Unfortunately, personalized learning is just the first of many personalized steps on our modern journey into confusion and isolation.
Travel used to be one of the surefire ways to absorb these lessons, but even that is not what it used to be, and not just because selfie sticks and micro-influencers are crowding my money shot of the bamboo forests and and Shinto shrines in Kyoto.
What was once an adventure into the unknown is now totally knowable thanks to Google.
As I’ve written here, I recently travelled all the way to Japan from New York, with a toddler (ie, it took tremendous effort to get there), so I naturally wanted to make the most of this once in a lifetime splurge.
So what did I do? I scoured Google Maps for the best coffee shops. Before showing up, I read the reviews (do they have light roast coffee?) and looked at the photos (are they also serving food? That’s a tell-tale sign they don’t take their coffee seriously).
I repeated the process for vegetarian restaurants (are there menu options within my budget? Does the interior design make me feel good?), and ramen joints.
Each time I did this, I showed up and found myself in a queue with a bunch of other white girls. Great.
I wanted to believe I was a traveller, but these irksome blondes dressed like…me, sounding like…me, were a constant reminder that I was just a tourist (and the most basic one at that), not a wandering butterfly but a pesky WASP, descending on a coffee shop for just long enough to get my latte photo before moving on.
My six weeks in Japan were comfortable, curated precisely to my taste, and the experience was….mediocre.
Is it any wonder we expect a personalised career path now too? If we can find our way to the best ramen in Japan, without having to speak a word of Japanese, we should be able to find our way to a job we love.
But, just as tools like Google Maps and Translate complicate travel experiences by making them far more convenient and comfortable, but far less exciting and surprising, they complicate our careers.
Our dream job appears to be one LinkedIn alert, one Coursera course, one Glassdoor review, one online coaching session, one self-help book away.
In reality, the best jobs are now easier than ever to find, can be done from anywhere, are impossibly competitive to get, and are just as like as ever to ultimately disappoint us.*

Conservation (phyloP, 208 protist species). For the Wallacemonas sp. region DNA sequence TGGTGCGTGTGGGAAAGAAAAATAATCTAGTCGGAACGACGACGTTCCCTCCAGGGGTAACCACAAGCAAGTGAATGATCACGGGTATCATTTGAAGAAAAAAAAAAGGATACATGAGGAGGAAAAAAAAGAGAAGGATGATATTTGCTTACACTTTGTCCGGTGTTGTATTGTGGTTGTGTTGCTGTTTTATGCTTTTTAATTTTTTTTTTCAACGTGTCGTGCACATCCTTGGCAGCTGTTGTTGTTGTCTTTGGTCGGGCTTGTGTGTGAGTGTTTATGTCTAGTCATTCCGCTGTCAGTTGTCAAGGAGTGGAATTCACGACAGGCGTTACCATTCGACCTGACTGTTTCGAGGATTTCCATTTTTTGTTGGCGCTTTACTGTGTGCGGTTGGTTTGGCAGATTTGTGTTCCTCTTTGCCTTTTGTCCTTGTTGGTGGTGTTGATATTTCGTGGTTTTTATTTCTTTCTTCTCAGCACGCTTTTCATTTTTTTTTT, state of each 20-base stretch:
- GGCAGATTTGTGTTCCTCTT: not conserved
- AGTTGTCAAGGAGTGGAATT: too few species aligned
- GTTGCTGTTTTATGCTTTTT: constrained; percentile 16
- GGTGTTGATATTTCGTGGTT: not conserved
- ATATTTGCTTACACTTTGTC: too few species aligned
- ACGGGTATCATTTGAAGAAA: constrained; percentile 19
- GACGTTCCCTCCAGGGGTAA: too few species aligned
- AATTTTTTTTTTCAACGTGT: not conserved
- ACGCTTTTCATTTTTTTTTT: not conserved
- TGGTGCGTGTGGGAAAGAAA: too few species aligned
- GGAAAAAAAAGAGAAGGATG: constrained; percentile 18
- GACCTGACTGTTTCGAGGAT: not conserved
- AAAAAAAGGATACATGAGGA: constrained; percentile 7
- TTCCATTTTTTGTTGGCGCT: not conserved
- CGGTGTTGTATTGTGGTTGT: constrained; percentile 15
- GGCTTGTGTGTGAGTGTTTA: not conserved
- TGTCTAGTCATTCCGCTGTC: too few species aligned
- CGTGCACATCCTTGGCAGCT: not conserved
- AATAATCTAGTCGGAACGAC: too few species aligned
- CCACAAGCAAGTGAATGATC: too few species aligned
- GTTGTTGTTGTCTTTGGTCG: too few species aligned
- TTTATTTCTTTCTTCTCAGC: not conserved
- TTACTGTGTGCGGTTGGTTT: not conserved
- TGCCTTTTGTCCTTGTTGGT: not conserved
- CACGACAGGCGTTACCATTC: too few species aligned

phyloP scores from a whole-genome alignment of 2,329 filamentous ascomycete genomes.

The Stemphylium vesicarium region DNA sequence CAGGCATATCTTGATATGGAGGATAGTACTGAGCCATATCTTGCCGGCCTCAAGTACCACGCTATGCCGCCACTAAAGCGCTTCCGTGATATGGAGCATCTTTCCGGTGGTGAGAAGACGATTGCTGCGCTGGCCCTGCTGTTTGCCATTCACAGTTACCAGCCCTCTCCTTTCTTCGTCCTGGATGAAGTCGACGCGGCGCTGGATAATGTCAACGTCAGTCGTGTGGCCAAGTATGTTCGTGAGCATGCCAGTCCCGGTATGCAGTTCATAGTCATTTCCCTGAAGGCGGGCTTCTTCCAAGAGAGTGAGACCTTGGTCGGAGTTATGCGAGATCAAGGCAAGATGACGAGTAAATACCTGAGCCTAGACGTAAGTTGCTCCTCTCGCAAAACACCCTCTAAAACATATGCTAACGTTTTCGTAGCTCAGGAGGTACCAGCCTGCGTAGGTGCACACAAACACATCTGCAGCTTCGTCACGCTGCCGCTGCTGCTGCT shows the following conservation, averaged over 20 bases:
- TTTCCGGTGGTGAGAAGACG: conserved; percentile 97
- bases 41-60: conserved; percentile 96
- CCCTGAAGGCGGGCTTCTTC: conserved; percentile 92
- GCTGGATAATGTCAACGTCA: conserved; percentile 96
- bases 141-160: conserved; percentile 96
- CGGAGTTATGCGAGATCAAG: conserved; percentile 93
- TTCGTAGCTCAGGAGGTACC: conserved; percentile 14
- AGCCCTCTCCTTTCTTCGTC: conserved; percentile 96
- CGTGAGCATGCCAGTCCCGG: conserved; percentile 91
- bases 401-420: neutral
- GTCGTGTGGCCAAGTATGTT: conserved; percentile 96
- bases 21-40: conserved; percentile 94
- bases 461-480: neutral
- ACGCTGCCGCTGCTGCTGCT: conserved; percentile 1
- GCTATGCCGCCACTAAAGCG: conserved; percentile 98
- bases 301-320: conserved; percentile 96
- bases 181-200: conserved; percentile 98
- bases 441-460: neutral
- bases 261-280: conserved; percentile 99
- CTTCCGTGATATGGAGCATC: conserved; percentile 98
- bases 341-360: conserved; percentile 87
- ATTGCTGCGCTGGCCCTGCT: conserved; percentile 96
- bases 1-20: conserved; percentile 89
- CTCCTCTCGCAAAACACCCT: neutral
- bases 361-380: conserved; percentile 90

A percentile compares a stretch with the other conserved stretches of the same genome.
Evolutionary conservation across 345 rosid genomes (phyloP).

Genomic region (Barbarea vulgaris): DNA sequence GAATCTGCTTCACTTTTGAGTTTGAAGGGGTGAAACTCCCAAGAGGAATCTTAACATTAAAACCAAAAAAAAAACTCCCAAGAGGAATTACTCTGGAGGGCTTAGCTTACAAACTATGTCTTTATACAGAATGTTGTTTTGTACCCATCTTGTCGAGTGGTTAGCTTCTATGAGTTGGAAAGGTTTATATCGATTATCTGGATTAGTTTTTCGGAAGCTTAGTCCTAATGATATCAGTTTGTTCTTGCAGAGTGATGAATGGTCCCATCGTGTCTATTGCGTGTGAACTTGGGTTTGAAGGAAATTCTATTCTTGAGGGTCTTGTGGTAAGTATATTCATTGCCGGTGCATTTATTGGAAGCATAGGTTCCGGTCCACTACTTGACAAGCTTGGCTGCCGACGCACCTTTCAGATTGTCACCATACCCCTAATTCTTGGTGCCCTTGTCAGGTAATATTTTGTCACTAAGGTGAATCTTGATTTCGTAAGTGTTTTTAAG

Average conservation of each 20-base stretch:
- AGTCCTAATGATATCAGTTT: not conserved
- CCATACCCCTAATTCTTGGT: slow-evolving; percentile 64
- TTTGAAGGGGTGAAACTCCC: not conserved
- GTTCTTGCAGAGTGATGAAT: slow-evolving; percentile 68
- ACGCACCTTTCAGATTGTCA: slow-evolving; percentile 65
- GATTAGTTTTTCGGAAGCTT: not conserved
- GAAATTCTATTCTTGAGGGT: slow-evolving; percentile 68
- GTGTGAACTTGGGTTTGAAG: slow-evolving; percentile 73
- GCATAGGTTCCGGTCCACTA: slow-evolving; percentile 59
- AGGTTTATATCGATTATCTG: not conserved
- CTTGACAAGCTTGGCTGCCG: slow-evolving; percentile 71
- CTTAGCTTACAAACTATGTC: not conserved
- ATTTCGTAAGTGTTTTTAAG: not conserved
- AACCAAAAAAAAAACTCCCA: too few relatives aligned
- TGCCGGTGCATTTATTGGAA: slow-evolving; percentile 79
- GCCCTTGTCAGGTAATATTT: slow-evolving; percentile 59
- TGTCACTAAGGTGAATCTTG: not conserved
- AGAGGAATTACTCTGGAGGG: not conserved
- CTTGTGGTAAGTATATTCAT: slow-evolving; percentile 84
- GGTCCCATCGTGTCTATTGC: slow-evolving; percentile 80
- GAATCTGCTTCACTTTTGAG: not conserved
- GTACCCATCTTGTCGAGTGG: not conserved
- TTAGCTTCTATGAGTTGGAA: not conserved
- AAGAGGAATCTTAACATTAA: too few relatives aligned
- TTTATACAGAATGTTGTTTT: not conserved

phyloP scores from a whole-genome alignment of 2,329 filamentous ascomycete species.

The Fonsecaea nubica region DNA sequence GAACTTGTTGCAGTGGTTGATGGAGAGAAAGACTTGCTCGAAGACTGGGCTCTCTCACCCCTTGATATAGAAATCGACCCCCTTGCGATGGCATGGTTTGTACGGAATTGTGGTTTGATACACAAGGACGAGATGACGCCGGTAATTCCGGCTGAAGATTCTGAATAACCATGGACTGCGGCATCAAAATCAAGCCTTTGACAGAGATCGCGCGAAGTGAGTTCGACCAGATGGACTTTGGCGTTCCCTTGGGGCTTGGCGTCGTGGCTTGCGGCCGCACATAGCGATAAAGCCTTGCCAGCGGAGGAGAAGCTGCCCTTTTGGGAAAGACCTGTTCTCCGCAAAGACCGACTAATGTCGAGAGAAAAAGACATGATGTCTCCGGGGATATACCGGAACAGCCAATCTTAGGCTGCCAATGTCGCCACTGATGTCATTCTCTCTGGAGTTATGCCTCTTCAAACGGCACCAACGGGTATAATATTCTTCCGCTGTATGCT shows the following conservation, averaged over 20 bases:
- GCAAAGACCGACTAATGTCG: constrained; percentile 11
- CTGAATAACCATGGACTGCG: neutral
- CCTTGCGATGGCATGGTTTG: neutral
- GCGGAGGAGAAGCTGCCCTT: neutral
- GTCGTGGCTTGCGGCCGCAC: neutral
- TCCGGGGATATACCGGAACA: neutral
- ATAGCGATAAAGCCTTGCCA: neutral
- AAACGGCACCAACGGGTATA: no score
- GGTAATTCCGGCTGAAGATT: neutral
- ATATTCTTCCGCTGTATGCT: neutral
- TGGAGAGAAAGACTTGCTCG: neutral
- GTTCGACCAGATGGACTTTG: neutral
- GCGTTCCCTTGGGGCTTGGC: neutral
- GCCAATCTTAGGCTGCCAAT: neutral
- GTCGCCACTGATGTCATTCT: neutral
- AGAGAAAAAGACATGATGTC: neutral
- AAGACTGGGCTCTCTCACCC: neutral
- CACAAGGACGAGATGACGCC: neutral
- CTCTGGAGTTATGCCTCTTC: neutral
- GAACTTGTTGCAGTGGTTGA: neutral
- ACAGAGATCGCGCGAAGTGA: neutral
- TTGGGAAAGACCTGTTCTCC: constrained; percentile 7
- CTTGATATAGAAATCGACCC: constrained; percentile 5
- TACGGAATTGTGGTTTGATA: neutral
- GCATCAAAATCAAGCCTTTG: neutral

You don’t have to be on Tinder to pick up on the idea that the next best thing, the soul mate, the job you’ve been looking for your whole life, the fortune, the status, the life-changing TV show, the feeling of freedom and fullness, is just a swipe away.**
It’s easy to feel like you’re doing it all wrong if you’re not in a dream job, not changing lives every day, not making more money, not happier. The truth is, another swipe is just as likely*** to lead to your life partner as it is a dick pic.
Don’t get me wrong, I am all for moving on, exploring, trying new things, and meeting new people; I am a pollinator afterall! But sometimes that’s not an option.
Maybe you’re a single mom living paycheck to paycheck, unhappy in your job, but you can’t find a new one. Maybe you don’t love where you live, but your kids are happy in their school. Maybe you’re ready for a new challenge but you own a business that employs a couple dozen people. Maybe your work visa is tied to your current employer.
Wishing for a freedom you don’t currently have is a particular type of torture, I know, especially when capitalist forces are constantly trying to persuade you that a better life is one purchase away. I have felt trapped in relationships I didn’t know how to get out of, in cities I didn’t feel I belonged in, and in jobs that were sucking the soul out of me.
Unfortunately (and fortunately!), wherever you go, whatever you do, whoever you’re with, there you are. Which is to say, I think we can sooner improve the stories we tell ourselves to make our current situation more enjoyable, than we can find that elusive dream job or soul mate.
So what’s a better story?
* Are there exceptions? For sure! But I know enough people who have landed their dream jobs, only to realize it didn’t revolutionize their life. They were just as (un)happy, just as (dis)satisfied, just as (un)settled, as they had always been.
** This happens with the media we consume too. I recently skipped the last two episodes of Escaping Twin Flame Universe because Love Has Won looked like a more interesting cult documentary and, optimization. Then I heard the last episode of Twin Flames was mind blowing. So I went back and finished it. Was I wrong for initially skipping it? Yes, it was fascinating. Did I need to go back and watch it? No: it was just another cult doc reinforcing my point that the stories we tell ourselves entirely determine our experience in this world.****